Control logic 640 may reallocate bandwidth to permit oversubscription based on the bandwidth actually used by queues 410. For example, control logic 640 may determine the average bandwidth bu used by each of queues 410 and reallocate bandwidth to certain ones of queues 410 if the queues permit oversubscription based on the RC parameter associated with the queues.

FIG. 8 is a flowchart of exemplary oversubscription processing according to an implementation consistent with the principles of the invention. In this implementation, control logic 640 performs oversubscription processing at the programmable time interval determined by timer 630. In other implementations, control logic 640 performs this processing at other times, which may be based on certain criteria, such as traffic flow-related criteria.

Processing may begin with control logic 640 determining the instantaneous bandwidth bs used by queues 410 (act 810). To make this determination, control logic 640 may read bs values, corresponding to queues 410, from bandwidth used RAM 610. As described above, the bs value for a queue may be calculated based on the length of the packet(s) corresponding to the packet information dequeued by the queue during a time interval.

Control logic 640 may use the bs values and the bu values from the previous time interval to determine the average bandwidth bu used by queues 410 during the current time interval (act 820). To make this determination, control logic 640 may take a time-averaged measurement of the bandwidth used by performing an exponential weighted averaging with a decay coefficient chosen to make the computation as efficient as possible (e.g., two adds and a shift per time step). A method for determining the average bandwidth bu has been described above.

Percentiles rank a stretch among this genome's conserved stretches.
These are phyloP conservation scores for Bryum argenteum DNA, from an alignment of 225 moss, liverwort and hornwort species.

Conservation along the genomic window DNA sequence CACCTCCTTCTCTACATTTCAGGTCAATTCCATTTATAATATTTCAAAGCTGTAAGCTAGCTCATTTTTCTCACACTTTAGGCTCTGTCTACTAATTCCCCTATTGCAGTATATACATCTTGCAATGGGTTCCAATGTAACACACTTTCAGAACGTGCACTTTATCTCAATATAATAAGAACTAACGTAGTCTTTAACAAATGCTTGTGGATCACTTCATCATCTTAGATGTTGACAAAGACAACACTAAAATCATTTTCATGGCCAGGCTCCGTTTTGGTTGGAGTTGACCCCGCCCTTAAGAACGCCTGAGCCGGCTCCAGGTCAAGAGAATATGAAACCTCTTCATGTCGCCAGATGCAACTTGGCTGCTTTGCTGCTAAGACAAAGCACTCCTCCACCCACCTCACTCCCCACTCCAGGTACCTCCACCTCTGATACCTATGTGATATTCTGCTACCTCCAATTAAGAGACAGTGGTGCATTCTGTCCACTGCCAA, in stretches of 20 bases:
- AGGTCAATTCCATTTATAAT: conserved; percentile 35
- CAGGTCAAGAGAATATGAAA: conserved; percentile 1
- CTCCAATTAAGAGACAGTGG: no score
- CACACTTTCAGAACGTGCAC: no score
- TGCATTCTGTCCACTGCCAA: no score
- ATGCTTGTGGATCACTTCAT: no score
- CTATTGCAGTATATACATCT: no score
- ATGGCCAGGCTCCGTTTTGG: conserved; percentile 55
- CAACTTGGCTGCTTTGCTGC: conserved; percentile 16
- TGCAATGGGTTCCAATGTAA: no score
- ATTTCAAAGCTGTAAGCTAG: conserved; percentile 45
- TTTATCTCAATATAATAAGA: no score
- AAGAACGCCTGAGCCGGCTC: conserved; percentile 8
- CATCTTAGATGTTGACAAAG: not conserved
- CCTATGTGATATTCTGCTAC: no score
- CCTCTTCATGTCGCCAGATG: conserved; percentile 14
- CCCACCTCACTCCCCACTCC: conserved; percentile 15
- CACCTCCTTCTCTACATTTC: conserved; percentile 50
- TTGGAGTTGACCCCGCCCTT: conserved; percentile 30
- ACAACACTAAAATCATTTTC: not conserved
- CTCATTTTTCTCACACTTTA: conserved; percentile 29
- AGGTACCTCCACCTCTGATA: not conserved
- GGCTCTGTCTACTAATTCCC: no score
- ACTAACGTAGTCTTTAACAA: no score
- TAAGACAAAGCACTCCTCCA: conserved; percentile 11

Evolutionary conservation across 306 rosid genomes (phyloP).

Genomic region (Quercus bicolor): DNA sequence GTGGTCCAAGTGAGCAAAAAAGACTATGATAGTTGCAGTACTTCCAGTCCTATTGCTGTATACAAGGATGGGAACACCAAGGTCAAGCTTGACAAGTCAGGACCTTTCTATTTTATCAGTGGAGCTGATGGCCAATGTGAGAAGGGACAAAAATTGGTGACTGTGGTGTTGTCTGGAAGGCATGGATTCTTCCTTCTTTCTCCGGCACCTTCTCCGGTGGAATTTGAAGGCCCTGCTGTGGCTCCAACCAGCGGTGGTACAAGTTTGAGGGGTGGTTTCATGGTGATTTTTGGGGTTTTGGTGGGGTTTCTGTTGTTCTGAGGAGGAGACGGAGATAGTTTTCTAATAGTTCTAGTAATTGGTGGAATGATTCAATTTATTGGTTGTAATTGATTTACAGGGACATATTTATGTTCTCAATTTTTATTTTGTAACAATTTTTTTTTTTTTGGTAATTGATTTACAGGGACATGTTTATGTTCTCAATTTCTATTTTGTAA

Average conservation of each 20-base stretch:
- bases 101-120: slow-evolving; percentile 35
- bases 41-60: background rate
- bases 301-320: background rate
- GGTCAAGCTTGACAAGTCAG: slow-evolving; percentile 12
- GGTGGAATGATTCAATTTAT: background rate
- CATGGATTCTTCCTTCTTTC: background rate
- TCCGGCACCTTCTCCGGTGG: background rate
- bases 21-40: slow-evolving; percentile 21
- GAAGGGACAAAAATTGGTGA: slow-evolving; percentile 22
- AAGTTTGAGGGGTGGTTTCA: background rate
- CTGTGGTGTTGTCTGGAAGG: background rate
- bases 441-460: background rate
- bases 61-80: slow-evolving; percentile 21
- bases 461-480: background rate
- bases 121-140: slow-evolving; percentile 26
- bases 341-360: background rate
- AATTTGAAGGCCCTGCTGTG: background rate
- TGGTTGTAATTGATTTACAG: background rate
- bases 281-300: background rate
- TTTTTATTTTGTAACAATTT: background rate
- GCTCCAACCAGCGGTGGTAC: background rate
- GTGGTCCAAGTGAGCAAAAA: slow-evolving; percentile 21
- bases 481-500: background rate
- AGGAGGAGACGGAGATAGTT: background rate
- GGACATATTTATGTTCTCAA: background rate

Control logic 640 may use the average bandwidth bu to reallocate bandwidth to queues 410 (act 830). For example, control logic 640 may identify which of queues 410 permit oversubscription based on the RC parameters associated with queues 410. If the average bandwidth bu used by a queue is less than its statically allocated bandwidth, the unused portion of the bandwidth may be divided among the queues that are permitted to oversubscribe and need extra bandwidth. Any queue that is not permitted to oversubscribe cannot use any of the unused bandwidth.

FIGS. 9A-9D are exemplary diagrams that illustrate oversubscription according to an implementation consistent with the principles of the invention. Assume that there are four queues Q0-Q3 that share a stream's bandwidth B. Assume further that Q0 has a weight of 0.7 and Q1-Q3 each has a weight of 0.1. In other words, Q0 is allocated 70% of the bandwidth B and each of Q1-Q3 is allocated 10% of the bandwidth B. FIG. 9A illustrates such a configuration.

Assume further that RC is OFF for Q0-Q2 and ON for Q3. Therefore, Q0-Q2 are permitted to oversubscribe and Q3 is rate controlled and not permitted to oversubscribe. Assume that Q0 uses almost none of the bandwidth allocated to it. In this case, Q1 and Q2 may share the bandwidth unused by Q0. Accordingly, 0% of the bandwidth B is used by Q0, 45% is dynamically reallocated to each of Q1 and Q2, and 10% remains allocated to Q3. FIG. 9B illustrates such a configuration.

Assume at some later point in time that control logic 640 determines that traffic on Q0 increases based on the average bandwidth bu used by Q0, such that Q0 requires 40% of the bandwidth B. In this case, Q0 reclaims some of its bandwidth from Q1 and Q2. Since Q0 needs 40% of the bandwidth B, the remaining 30% unused by Q0 is divided between Q1 and Q2.